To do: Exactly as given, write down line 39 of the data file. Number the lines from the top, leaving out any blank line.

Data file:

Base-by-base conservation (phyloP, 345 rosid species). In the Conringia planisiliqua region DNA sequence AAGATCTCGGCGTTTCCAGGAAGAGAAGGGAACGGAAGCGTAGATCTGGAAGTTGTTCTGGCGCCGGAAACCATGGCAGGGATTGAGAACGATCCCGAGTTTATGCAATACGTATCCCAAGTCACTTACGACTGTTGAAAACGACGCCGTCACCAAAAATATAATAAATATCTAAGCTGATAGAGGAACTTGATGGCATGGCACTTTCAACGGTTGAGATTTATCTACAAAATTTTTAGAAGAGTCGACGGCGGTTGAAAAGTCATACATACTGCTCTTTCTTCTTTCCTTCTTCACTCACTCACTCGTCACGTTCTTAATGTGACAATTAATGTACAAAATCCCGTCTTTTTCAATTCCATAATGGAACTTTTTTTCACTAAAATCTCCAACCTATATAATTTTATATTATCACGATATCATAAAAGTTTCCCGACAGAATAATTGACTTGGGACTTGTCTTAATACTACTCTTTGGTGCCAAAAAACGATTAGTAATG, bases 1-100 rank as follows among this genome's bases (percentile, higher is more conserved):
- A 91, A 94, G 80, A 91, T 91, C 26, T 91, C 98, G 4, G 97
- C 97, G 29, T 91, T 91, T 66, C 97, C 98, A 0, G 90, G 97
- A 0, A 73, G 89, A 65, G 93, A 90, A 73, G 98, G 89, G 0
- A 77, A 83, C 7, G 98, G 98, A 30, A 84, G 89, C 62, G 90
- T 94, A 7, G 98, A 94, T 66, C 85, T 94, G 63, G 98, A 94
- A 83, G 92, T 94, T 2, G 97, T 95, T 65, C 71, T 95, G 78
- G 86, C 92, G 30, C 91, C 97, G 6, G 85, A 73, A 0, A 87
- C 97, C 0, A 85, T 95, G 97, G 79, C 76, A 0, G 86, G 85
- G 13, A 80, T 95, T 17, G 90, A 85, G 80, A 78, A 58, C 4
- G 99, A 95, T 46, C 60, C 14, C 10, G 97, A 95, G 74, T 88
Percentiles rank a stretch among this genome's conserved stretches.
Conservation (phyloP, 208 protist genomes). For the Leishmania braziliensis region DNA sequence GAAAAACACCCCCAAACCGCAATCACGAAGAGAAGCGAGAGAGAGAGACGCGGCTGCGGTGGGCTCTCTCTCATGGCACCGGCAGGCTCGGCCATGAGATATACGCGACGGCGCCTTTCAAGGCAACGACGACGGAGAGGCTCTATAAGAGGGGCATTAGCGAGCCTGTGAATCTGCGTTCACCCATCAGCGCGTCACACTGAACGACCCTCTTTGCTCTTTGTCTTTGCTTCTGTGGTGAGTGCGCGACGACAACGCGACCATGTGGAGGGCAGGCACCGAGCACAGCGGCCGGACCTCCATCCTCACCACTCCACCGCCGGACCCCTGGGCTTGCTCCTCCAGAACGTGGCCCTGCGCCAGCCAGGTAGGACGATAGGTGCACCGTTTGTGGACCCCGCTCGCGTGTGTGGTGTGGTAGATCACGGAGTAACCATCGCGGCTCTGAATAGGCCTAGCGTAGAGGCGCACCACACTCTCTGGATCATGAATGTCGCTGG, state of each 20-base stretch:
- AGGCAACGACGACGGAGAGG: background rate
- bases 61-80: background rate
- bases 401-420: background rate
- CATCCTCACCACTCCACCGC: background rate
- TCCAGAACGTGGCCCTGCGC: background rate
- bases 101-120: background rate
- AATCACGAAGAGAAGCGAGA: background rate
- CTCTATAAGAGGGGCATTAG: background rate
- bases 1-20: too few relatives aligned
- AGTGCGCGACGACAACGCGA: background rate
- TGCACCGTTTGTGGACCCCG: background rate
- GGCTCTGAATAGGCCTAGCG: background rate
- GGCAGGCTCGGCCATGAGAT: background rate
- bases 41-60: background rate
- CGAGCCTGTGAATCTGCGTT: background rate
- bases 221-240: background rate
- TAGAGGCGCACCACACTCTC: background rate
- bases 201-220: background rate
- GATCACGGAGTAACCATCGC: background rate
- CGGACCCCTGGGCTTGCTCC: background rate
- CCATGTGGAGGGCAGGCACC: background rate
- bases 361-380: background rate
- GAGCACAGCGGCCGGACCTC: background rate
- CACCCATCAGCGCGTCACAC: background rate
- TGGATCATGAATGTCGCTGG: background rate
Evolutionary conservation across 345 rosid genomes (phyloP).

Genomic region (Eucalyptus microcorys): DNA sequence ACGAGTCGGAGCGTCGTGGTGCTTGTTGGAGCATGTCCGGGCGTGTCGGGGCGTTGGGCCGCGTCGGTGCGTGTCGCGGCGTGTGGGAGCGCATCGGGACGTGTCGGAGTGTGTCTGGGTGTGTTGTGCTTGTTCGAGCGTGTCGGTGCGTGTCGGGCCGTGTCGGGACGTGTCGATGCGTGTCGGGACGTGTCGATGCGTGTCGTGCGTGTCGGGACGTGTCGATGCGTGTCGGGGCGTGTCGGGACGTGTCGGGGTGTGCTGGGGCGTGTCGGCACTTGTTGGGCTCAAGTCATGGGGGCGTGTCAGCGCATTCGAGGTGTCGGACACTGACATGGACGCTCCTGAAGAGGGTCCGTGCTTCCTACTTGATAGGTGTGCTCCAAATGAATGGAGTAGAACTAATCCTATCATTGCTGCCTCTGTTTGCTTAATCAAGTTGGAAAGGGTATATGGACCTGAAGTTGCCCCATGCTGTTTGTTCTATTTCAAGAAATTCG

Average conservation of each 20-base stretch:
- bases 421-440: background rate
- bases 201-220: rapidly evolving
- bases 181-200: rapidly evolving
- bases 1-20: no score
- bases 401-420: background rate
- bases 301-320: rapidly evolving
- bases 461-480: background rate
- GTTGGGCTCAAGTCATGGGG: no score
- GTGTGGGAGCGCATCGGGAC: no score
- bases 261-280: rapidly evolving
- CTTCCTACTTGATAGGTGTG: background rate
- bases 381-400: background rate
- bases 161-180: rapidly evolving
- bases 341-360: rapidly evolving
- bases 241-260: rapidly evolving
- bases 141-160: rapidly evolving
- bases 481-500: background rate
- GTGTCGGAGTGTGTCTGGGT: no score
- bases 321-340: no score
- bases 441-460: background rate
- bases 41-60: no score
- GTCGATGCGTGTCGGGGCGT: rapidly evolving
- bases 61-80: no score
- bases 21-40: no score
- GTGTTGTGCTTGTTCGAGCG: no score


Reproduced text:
Evolutionary conservation across 345 rosid genomes (phyloP).